A Beginner’s Guide on Cooking With Spinach

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Popeye the Sailor Man had it right. Spinach is a wonderful veggie, one you can use in numerous ways, full of health, stamina, and strength for you. Thinking about cooking with spinach but don’t know how to start? Let us count the ways!

Spinach is a native in central and western Asia, but it reached popularity all over the world in the 30s thanks to the comic and cartoon character Popeye the Sailor Man. Isn’t that strange? How can one cartoon influence eating habits? Popeye attributed his strength to spinach, believed to be very rich in iron and the popularity of the cartoon helped boost spinach sales. This turned Popeye into the role model of healthy eating habits. A 2010 study revealed that children ate more veggies on the regular after watching Popeye cartoons. And so, people started to experiment cooking with spinach.

The name of spinach is actually shortened from ‘the Spanish vegetable’ – how it was called in England once upon a time. The veggie apparently emerged in old Persia and then spread to Nepal and China by the seventh century. There, it is still called ‘Persian greens’. The Moors took it from Asia to Spain, and that’s how its European life began.

Spinach health benefits

While the content of iron and calcium is moderate in fresh spinach (which can be affected by oxalates, decreasing its absorption), it is very rich in vitamin A and C, making spinach salads perfect vitamin boosters. By cooking the spinach through steaming it, for instance, you destroy the oxalic acid, so the body can easily absorb the iron and calcium – which makes me think that Popeye’s canned cooked spinach had super-strength powers indeed.

If you want to make even more out of the iron in spinach, then cook it lightly and add some vinegar or lemon juice over it. The acid component in both releases the iron and helps your body capitalize on it.

But what else does spinach do for you? Its abundant flavonoids keep cholesterol from oxidizing, and so they protect your body from free radicals, especially in the colon. Also, the high content of folate is good for your heart and cardiovascular system. Spinach is also rich in magnesium, which helps lower your blood pressure. According to some studies, your mind is also improved by this wonderful leafy green: by cooking with spinach you get to strengthen your brain functions, memory, and mental clarity.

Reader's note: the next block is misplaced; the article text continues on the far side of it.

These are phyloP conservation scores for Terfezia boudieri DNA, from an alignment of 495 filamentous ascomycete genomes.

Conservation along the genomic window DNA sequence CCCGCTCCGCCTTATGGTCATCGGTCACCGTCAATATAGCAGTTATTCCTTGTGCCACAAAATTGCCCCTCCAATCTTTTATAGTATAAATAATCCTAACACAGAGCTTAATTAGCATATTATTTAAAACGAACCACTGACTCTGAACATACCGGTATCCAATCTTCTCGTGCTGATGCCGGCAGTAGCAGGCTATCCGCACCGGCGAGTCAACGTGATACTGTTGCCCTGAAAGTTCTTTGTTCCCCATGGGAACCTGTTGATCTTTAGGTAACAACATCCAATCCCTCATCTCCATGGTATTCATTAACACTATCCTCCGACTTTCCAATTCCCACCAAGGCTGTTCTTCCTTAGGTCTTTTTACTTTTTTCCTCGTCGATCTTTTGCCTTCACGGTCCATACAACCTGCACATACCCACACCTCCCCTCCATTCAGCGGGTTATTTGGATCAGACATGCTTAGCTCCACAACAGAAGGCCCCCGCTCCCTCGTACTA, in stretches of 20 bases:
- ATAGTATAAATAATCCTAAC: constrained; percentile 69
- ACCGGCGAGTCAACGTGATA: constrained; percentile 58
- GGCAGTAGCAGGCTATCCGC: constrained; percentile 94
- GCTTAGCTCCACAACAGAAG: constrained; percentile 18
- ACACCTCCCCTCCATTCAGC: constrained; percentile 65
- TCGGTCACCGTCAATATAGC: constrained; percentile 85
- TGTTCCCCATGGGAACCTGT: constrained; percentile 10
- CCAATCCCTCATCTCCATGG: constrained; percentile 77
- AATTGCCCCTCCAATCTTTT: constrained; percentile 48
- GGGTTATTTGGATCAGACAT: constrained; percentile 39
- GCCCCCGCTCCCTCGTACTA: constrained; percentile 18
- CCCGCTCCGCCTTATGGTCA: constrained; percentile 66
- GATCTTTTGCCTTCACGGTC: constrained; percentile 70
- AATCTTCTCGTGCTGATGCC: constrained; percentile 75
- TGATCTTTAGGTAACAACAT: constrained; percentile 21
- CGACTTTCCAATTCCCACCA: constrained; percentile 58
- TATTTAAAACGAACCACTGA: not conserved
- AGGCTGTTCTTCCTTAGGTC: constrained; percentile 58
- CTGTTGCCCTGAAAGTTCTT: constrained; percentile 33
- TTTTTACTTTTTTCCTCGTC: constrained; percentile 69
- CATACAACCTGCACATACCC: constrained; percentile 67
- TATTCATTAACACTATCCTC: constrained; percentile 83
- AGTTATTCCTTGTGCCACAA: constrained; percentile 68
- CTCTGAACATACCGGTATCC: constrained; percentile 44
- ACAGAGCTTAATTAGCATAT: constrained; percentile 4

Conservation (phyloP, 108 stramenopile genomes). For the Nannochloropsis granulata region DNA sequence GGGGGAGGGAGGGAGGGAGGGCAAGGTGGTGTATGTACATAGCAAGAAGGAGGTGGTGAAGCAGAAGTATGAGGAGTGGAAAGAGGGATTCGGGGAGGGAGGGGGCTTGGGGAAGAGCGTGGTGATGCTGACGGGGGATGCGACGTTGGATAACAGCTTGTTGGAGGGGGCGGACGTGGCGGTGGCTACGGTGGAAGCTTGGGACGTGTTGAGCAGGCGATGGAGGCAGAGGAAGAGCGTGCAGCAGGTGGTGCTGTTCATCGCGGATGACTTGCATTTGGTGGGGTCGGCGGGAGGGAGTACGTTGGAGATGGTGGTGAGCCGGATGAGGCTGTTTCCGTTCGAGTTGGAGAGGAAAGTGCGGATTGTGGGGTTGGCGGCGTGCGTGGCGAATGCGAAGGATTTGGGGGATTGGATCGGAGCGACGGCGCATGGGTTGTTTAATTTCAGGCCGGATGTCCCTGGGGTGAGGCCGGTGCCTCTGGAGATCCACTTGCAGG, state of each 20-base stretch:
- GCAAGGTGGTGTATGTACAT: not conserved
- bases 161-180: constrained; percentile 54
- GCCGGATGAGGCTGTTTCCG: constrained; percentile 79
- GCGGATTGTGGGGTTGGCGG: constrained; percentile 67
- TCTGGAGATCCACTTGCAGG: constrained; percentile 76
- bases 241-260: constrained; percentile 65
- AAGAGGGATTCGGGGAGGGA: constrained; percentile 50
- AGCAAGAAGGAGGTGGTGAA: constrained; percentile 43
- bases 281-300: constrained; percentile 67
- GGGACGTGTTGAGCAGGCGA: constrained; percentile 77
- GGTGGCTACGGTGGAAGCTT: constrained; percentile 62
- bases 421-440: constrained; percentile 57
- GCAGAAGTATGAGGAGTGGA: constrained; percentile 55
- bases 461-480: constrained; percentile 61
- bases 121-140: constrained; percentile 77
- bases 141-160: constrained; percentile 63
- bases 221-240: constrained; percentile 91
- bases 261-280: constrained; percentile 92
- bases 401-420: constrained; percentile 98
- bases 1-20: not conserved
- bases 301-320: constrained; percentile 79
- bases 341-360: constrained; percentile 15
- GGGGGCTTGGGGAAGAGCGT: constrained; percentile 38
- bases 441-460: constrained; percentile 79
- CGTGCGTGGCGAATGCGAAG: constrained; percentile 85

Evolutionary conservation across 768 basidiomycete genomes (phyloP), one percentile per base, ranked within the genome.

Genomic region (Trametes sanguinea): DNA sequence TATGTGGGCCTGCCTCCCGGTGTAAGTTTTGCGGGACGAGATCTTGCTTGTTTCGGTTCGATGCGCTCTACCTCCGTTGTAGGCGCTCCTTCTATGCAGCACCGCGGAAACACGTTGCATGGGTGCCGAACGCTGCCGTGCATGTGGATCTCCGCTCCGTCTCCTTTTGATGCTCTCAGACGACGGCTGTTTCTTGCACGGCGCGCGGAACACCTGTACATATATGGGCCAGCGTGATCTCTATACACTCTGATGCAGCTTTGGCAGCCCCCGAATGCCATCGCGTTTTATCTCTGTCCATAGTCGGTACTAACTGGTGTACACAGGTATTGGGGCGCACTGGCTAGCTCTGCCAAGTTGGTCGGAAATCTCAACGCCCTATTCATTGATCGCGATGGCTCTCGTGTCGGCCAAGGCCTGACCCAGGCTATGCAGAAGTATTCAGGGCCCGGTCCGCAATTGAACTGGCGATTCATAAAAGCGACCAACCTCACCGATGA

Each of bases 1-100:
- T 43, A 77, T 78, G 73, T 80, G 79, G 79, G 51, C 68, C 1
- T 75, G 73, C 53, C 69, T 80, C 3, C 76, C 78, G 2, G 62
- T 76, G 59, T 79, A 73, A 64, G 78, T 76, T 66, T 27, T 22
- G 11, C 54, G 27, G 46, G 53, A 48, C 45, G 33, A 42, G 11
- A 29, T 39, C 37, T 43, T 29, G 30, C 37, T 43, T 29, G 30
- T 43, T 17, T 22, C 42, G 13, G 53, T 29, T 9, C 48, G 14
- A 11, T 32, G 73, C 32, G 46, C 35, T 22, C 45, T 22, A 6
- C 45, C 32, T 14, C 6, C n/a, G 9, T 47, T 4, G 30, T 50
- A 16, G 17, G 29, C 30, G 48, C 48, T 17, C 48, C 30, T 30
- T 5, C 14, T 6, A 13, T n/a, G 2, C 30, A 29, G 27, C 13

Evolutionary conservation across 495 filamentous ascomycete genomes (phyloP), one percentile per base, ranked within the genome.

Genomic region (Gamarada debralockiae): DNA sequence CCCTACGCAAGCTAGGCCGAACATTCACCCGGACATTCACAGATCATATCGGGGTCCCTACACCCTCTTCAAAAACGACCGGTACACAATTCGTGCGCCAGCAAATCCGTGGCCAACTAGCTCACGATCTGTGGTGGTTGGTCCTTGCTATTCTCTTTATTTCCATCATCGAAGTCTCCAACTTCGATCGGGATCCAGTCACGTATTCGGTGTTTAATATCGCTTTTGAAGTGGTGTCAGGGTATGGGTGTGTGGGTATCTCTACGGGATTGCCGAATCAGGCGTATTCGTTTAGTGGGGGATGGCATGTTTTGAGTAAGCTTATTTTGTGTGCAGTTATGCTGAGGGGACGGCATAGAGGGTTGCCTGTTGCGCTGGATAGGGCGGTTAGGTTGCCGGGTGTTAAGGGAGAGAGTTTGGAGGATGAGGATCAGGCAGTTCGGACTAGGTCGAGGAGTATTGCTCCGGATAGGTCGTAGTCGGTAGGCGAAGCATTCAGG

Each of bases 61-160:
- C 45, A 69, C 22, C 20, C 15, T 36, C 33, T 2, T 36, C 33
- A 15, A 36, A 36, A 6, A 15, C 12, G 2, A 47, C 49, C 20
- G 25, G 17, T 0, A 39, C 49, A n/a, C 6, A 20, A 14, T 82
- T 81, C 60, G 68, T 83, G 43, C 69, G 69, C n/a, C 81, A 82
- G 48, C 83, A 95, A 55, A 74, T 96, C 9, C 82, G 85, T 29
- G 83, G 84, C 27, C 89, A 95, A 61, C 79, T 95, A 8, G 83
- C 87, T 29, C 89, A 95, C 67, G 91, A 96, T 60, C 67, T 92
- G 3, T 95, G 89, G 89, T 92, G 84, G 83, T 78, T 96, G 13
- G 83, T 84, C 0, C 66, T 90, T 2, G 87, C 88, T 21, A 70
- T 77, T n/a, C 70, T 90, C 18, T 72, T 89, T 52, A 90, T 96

A Beginner’s Guide on Cooking with Spinach
Eggs and spinach are a very good combo for a fast, healthy meal.

How to choose spinach

When you are shopping for spinach, go for bright green leaves if you want to make salads or a dip. But if you choose to make stews or soups, choose the ones with a more intense color, aka more mature spinach. Avoid any yellowing and wilting and make sure the stems are a bit crisp. Store it in a clean plastic bag in the fridge and make sure not to wash it before you refrigerate it.

Cooking with spinach – a few ideas

Spinach is pretty much versatile because it works eaten raw, in salads, for instance, but it can also be cooked wonderfully and used in dips, soups, stews, or quiches. You can also use it as topping for pizza or work it in some sort of pasta dish. It will be absolutely great and healthy either way.

Use baby spinach in salads and mix it up with the different flavors and textures of other leafy greens, like arugula, or lettuce. Please add some cheese to that, as well. Goat cheese is an excellent choice for a spinach salad. And if you add some cherry tomatoes, then your plate will look and taste sensational. Other ingredients great for spinach salads are almonds and all types of berries.

A Beginner’s Guide on Cooking with Spinach
Making a delicious spinach quiche is an amazing idea for your meal plan.

What to pair it with 

If you build a fresh dish with spinach or you cook it, one thing remains constant: you should pair it with ingredients that enhance the iron absorption in your body, like meat, fish, poultry, white wine, or peppers.

Make a cream soup out of spinach, blend it thoroughly, and add some extra flavors and texture with the help of some green or clove garlic (mince or crush the latter and sautee it a little bit). Top that soup with some pieces of boiled egg. Because spinach and eggs (even if you fry them, boil them, or combine them in an omelet or frittata) are a kick-ass combo!

When you make some spinach stew, you can make it with meat, rice, mushrooms, eggs, and cheese. And if you’re making a spinach quiche, there is a particular combo you just have to try: Cheddar cheese and mushrooms.

One of the benefits of cooking with spinach is that it has one of the lowest cooking times among vegetables, about 2-4 minutes, so it’s time-effective, too. What more could you want from that Popeye-endorsed veggie?

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